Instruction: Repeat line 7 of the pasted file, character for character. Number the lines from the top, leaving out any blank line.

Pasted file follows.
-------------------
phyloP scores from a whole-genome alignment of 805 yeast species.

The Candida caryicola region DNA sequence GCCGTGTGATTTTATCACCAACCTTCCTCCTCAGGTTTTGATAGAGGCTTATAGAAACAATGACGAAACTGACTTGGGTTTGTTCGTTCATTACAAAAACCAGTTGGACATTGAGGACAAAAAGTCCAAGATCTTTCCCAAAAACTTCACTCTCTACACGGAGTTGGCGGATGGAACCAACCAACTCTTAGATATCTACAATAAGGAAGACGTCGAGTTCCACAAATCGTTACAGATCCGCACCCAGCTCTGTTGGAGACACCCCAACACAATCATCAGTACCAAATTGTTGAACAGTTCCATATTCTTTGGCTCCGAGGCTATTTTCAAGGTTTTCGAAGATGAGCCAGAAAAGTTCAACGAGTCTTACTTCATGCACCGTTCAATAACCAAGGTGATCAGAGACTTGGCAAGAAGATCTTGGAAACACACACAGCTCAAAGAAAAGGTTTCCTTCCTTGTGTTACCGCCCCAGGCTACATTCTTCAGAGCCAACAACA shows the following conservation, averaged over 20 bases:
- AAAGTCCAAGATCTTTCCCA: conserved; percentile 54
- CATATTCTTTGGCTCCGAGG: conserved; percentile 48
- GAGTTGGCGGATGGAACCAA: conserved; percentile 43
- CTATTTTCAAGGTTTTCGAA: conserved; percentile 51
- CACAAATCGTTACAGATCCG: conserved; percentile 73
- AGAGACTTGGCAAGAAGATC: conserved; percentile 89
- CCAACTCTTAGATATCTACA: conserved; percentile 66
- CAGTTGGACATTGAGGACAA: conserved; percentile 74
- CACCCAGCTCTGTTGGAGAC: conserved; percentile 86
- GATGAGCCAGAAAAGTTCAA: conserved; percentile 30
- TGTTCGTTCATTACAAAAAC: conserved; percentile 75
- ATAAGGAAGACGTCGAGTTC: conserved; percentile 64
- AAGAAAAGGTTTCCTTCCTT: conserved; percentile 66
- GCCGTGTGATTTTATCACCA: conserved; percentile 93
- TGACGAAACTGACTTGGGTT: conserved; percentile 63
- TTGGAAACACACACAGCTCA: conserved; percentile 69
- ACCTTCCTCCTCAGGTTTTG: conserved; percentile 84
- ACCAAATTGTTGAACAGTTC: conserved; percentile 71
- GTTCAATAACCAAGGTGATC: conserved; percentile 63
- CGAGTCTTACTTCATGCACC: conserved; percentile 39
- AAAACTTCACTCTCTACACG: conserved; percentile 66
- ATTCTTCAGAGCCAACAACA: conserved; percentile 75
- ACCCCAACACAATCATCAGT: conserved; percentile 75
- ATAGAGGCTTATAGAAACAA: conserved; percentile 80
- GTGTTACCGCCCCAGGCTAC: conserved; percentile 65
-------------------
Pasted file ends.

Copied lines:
- CACAAATCGTTACAGATCCG: conserved; percentile 73